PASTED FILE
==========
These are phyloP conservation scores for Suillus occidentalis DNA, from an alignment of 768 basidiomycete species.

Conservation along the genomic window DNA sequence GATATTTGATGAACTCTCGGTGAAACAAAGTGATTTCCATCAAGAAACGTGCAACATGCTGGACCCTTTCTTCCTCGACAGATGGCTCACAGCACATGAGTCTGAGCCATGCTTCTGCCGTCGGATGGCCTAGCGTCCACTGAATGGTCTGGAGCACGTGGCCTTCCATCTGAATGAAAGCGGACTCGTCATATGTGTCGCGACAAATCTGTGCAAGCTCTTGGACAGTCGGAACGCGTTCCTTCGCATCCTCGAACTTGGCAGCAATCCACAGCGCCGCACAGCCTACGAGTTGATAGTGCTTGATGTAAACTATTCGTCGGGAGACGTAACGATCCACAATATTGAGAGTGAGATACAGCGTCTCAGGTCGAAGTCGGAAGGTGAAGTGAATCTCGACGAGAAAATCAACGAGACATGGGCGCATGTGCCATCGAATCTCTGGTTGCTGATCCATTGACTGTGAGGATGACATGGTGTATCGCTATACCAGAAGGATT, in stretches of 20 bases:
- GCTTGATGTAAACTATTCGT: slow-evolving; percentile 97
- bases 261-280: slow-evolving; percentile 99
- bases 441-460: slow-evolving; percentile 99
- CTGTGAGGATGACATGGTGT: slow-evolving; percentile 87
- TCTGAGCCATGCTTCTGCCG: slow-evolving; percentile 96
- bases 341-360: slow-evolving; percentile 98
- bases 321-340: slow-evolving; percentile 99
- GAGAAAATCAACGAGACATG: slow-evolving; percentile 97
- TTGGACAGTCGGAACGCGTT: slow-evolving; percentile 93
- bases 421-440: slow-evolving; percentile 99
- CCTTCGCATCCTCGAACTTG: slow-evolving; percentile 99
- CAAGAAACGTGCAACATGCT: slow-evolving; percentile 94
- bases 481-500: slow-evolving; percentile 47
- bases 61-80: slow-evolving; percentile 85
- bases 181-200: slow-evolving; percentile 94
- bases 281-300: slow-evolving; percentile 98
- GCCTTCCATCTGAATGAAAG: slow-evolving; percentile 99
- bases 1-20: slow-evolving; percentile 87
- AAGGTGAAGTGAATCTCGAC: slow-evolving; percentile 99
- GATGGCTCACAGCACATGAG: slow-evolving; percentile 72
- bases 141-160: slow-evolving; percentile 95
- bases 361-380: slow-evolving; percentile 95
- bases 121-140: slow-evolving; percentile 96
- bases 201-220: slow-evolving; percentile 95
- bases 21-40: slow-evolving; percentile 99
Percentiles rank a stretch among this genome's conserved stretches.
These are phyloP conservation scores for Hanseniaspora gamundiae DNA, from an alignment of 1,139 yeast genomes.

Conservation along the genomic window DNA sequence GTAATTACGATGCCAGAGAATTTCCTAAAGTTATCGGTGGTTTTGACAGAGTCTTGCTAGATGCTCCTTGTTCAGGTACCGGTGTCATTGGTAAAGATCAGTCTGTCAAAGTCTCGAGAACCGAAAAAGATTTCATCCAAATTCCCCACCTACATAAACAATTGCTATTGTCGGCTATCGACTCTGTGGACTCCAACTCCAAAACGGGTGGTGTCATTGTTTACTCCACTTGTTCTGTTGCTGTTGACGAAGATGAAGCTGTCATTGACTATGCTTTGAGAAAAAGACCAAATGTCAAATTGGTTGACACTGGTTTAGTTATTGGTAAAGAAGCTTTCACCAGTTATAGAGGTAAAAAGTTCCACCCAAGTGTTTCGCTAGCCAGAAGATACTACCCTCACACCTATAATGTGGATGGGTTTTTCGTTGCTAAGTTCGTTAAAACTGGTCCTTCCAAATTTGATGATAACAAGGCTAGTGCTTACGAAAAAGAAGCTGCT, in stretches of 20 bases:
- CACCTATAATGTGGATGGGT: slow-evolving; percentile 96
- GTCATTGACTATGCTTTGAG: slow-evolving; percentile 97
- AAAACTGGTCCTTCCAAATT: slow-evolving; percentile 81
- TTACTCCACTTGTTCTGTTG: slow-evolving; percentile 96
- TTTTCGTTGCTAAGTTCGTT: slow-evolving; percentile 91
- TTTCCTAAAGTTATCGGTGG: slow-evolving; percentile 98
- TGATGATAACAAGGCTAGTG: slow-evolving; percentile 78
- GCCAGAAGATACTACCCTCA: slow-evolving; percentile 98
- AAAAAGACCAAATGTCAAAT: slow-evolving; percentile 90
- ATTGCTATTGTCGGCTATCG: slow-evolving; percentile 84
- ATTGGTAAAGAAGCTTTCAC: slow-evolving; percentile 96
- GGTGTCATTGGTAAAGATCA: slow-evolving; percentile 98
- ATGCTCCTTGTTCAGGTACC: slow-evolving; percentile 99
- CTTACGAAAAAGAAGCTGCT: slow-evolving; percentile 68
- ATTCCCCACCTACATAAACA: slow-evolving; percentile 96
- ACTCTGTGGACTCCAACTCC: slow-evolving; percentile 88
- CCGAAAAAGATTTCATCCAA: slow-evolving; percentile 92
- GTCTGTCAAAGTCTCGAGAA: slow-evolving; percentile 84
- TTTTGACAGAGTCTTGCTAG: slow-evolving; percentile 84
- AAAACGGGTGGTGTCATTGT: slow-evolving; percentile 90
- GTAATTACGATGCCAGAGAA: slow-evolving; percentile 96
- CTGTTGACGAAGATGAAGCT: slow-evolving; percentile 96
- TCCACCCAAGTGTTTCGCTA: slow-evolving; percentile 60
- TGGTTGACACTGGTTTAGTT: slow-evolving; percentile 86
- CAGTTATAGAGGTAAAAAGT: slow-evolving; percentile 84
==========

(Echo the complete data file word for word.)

These are phyloP conservation scores for Suillus occidentalis DNA, from an alignment of 768 basidiomycete species.

Conservation along the genomic window DNA sequence GATATTTGATGAACTCTCGGTGAAACAAAGTGATTTCCATCAAGAAACGTGCAACATGCTGGACCCTTTCTTCCTCGACAGATGGCTCACAGCACATGAGTCTGAGCCATGCTTCTGCCGTCGGATGGCCTAGCGTCCACTGAATGGTCTGGAGCACGTGGCCTTCCATCTGAATGAAAGCGGACTCGTCATATGTGTCGCGACAAATCTGTGCAAGCTCTTGGACAGTCGGAACGCGTTCCTTCGCATCCTCGAACTTGGCAGCAATCCACAGCGCCGCACAGCCTACGAGTTGATAGTGCTTGATGTAAACTATTCGTCGGGAGACGTAACGATCCACAATATTGAGAGTGAGATACAGCGTCTCAGGTCGAAGTCGGAAGGTGAAGTGAATCTCGACGAGAAAATCAACGAGACATGGGCGCATGTGCCATCGAATCTCTGGTTGCTGATCCATTGACTGTGAGGATGACATGGTGTATCGCTATACCAGAAGGATT, in stretches of 20 bases:
- GCTTGATGTAAACTATTCGT: slow-evolving; percentile 97
- bases 261-280: slow-evolving; percentile 99
- bases 441-460: slow-evolving; percentile 99
- CTGTGAGGATGACATGGTGT: slow-evolving; percentile 87
- TCTGAGCCATGCTTCTGCCG: slow-evolving; percentile 96
- bases 341-360: slow-evolving; percentile 98
- bases 321-340: slow-evolving; percentile 99
- GAGAAAATCAACGAGACATG: slow-evolving; percentile 97
- TTGGACAGTCGGAACGCGTT: slow-evolving; percentile 93
- bases 421-440: slow-evolving; percentile 99
- CCTTCGCATCCTCGAACTTG: slow-evolving; percentile 99
- CAAGAAACGTGCAACATGCT: slow-evolving; percentile 94
- bases 481-500: slow-evolving; percentile 47
- bases 61-80: slow-evolving; percentile 85
- bases 181-200: slow-evolving; percentile 94
- bases 281-300: slow-evolving; percentile 98
- GCCTTCCATCTGAATGAAAG: slow-evolving; percentile 99
- bases 1-20: slow-evolving; percentile 87
- AAGGTGAAGTGAATCTCGAC: slow-evolving; percentile 99
- GATGGCTCACAGCACATGAG: slow-evolving; percentile 72
- bases 141-160: slow-evolving; percentile 95
- bases 361-380: slow-evolving; percentile 95
- bases 121-140: slow-evolving; percentile 96
- bases 201-220: slow-evolving; percentile 95
- bases 21-40: slow-evolving; percentile 99
Percentiles rank a stretch among this genome's conserved stretches.
These are phyloP conservation scores for Hanseniaspora gamundiae DNA, from an alignment of 1,139 yeast genomes.

Conservation along the genomic window DNA sequence GTAATTACGATGCCAGAGAATTTCCTAAAGTTATCGGTGGTTTTGACAGAGTCTTGCTAGATGCTCCTTGTTCAGGTACCGGTGTCATTGGTAAAGATCAGTCTGTCAAAGTCTCGAGAACCGAAAAAGATTTCATCCAAATTCCCCACCTACATAAACAATTGCTATTGTCGGCTATCGACTCTGTGGACTCCAACTCCAAAACGGGTGGTGTCATTGTTTACTCCACTTGTTCTGTTGCTGTTGACGAAGATGAAGCTGTCATTGACTATGCTTTGAGAAAAAGACCAAATGTCAAATTGGTTGACACTGGTTTAGTTATTGGTAAAGAAGCTTTCACCAGTTATAGAGGTAAAAAGTTCCACCCAAGTGTTTCGCTAGCCAGAAGATACTACCCTCACACCTATAATGTGGATGGGTTTTTCGTTGCTAAGTTCGTTAAAACTGGTCCTTCCAAATTTGATGATAACAAGGCTAGTGCTTACGAAAAAGAAGCTGCT, in stretches of 20 bases:
- CACCTATAATGTGGATGGGT: slow-evolving; percentile 96
- GTCATTGACTATGCTTTGAG: slow-evolving; percentile 97
- AAAACTGGTCCTTCCAAATT: slow-evolving; percentile 81
- TTACTCCACTTGTTCTGTTG: slow-evolving; percentile 96
- TTTTCGTTGCTAAGTTCGTT: slow-evolving; percentile 91
- TTTCCTAAAGTTATCGGTGG: slow-evolving; percentile 98
- TGATGATAACAAGGCTAGTG: slow-evolving; percentile 78
- GCCAGAAGATACTACCCTCA: slow-evolving; percentile 98
- AAAAAGACCAAATGTCAAAT: slow-evolving; percentile 90
- ATTGCTATTGTCGGCTATCG: slow-evolving; percentile 84
- ATTGGTAAAGAAGCTTTCAC: slow-evolving; percentile 96
- GGTGTCATTGGTAAAGATCA: slow-evolving; percentile 98
- ATGCTCCTTGTTCAGGTACC: slow-evolving; percentile 99
- CTTACGAAAAAGAAGCTGCT: slow-evolving; percentile 68
- ATTCCCCACCTACATAAACA: slow-evolving; percentile 96
- ACTCTGTGGACTCCAACTCC: slow-evolving; percentile 88
- CCGAAAAAGATTTCATCCAA: slow-evolving; percentile 92
- GTCTGTCAAAGTCTCGAGAA: slow-evolving; percentile 84
- TTTTGACAGAGTCTTGCTAG: slow-evolving; percentile 84
- AAAACGGGTGGTGTCATTGT: slow-evolving; percentile 90
- GTAATTACGATGCCAGAGAA: slow-evolving; percentile 96
- CTGTTGACGAAGATGAAGCT: slow-evolving; percentile 96
- TCCACCCAAGTGTTTCGCTA: slow-evolving; percentile 60
- TGGTTGACACTGGTTTAGTT: slow-evolving; percentile 86
- CAGTTATAGAGGTAAAAAGT: slow-evolving; percentile 84